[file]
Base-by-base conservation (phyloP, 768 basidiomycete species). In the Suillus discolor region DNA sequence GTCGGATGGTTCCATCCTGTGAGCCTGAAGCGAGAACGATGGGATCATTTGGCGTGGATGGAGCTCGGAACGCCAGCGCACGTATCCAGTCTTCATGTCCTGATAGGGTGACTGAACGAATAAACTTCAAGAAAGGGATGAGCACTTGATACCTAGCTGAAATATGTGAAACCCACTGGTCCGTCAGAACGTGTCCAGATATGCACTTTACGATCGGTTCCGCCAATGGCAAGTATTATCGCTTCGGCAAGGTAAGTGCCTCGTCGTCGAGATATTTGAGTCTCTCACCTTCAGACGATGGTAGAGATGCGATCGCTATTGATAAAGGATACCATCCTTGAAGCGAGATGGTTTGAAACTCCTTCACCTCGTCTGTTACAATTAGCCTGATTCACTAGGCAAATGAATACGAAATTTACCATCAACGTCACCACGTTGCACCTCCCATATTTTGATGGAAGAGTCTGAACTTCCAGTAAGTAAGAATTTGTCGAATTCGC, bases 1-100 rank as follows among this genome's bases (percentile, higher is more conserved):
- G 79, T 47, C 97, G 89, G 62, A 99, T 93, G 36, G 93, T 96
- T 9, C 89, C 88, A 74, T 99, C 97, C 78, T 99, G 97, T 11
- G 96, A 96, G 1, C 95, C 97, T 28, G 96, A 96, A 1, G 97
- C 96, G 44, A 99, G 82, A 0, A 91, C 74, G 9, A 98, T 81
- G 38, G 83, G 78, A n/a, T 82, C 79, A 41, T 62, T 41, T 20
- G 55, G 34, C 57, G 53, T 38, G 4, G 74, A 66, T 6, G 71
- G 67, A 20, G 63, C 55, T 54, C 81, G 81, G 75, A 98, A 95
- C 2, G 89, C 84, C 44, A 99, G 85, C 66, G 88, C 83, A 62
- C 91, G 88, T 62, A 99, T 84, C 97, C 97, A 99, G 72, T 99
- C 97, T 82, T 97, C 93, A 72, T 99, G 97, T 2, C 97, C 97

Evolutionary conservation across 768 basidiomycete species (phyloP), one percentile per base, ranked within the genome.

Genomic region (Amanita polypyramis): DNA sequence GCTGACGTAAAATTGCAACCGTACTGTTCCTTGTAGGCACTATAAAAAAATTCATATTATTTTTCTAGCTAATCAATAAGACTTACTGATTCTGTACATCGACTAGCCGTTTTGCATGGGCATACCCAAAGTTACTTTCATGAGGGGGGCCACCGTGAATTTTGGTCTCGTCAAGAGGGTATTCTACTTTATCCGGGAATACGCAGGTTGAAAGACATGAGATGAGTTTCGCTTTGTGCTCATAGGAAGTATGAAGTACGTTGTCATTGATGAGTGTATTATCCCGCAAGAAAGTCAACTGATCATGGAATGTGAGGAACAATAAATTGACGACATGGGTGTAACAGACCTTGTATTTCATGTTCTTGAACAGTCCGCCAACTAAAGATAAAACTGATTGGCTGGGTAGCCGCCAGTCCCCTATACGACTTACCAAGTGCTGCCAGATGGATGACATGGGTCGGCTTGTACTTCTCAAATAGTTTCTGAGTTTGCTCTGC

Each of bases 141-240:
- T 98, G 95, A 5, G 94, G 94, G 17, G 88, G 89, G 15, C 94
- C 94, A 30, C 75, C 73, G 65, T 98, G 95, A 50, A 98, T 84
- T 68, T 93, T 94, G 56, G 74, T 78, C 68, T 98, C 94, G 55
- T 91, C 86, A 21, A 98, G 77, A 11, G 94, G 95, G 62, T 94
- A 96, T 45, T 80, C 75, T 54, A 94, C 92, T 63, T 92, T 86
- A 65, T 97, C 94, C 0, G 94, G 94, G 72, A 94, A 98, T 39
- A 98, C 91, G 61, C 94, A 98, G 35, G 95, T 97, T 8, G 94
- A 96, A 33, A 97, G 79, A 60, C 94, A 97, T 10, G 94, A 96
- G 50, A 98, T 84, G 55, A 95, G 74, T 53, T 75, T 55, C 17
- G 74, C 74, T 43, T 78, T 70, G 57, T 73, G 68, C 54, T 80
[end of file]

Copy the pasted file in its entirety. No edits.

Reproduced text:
Base-by-base conservation (phyloP, 768 basidiomycete species). In the Suillus discolor region DNA sequence GTCGGATGGTTCCATCCTGTGAGCCTGAAGCGAGAACGATGGGATCATTTGGCGTGGATGGAGCTCGGAACGCCAGCGCACGTATCCAGTCTTCATGTCCTGATAGGGTGACTGAACGAATAAACTTCAAGAAAGGGATGAGCACTTGATACCTAGCTGAAATATGTGAAACCCACTGGTCCGTCAGAACGTGTCCAGATATGCACTTTACGATCGGTTCCGCCAATGGCAAGTATTATCGCTTCGGCAAGGTAAGTGCCTCGTCGTCGAGATATTTGAGTCTCTCACCTTCAGACGATGGTAGAGATGCGATCGCTATTGATAAAGGATACCATCCTTGAAGCGAGATGGTTTGAAACTCCTTCACCTCGTCTGTTACAATTAGCCTGATTCACTAGGCAAATGAATACGAAATTTACCATCAACGTCACCACGTTGCACCTCCCATATTTTGATGGAAGAGTCTGAACTTCCAGTAAGTAAGAATTTGTCGAATTCGC, bases 1-100 rank as follows among this genome's bases (percentile, higher is more conserved):
- G 79, T 47, C 97, G 89, G 62, A 99, T 93, G 36, G 93, T 96
- T 9, C 89, C 88, A 74, T 99, C 97, C 78, T 99, G 97, T 11
- G 96, A 96, G 1, C 95, C 97, T 28, G 96, A 96, A 1, G 97
- C 96, G 44, A 99, G 82, A 0, A 91, C 74, G 9, A 98, T 81
- G 38, G 83, G 78, A n/a, T 82, C 79, A 41, T 62, T 41, T 20
- G 55, G 34, C 57, G 53, T 38, G 4, G 74, A 66, T 6, G 71
- G 67, A 20, G 63, C 55, T 54, C 81, G 81, G 75, A 98, A 95
- C 2, G 89, C 84, C 44, A 99, G 85, C 66, G 88, C 83, A 62
- C 91, G 88, T 62, A 99, T 84, C 97, C 97, A 99, G 72, T 99
- C 97, T 82, T 97, C 93, A 72, T 99, G 97, T 2, C 97, C 97

Evolutionary conservation across 768 basidiomycete species (phyloP), one percentile per base, ranked within the genome.

Genomic region (Amanita polypyramis): DNA sequence GCTGACGTAAAATTGCAACCGTACTGTTCCTTGTAGGCACTATAAAAAAATTCATATTATTTTTCTAGCTAATCAATAAGACTTACTGATTCTGTACATCGACTAGCCGTTTTGCATGGGCATACCCAAAGTTACTTTCATGAGGGGGGCCACCGTGAATTTTGGTCTCGTCAAGAGGGTATTCTACTTTATCCGGGAATACGCAGGTTGAAAGACATGAGATGAGTTTCGCTTTGTGCTCATAGGAAGTATGAAGTACGTTGTCATTGATGAGTGTATTATCCCGCAAGAAAGTCAACTGATCATGGAATGTGAGGAACAATAAATTGACGACATGGGTGTAACAGACCTTGTATTTCATGTTCTTGAACAGTCCGCCAACTAAAGATAAAACTGATTGGCTGGGTAGCCGCCAGTCCCCTATACGACTTACCAAGTGCTGCCAGATGGATGACATGGGTCGGCTTGTACTTCTCAAATAGTTTCTGAGTTTGCTCTGC

Each of bases 141-240:
- T 98, G 95, A 5, G 94, G 94, G 17, G 88, G 89, G 15, C 94
- C 94, A 30, C 75, C 73, G 65, T 98, G 95, A 50, A 98, T 84
- T 68, T 93, T 94, G 56, G 74, T 78, C 68, T 98, C 94, G 55
- T 91, C 86, A 21, A 98, G 77, A 11, G 94, G 95, G 62, T 94
- A 96, T 45, T 80, C 75, T 54, A 94, C 92, T 63, T 92, T 86
- A 65, T 97, C 94, C 0, G 94, G 94, G 72, A 94, A 98, T 39
- A 98, C 91, G 61, C 94, A 98, G 35, G 95, T 97, T 8, G 94
- A 96, A 33, A 97, G 79, A 60, C 94, A 97, T 10, G 94, A 96
- G 50, A 98, T 84, G 55, A 95, G 74, T 53, T 75, T 55, C 17
- G 74, C 74, T 43, T 78, T 70, G 57, T 73, G 68, C 54, T 80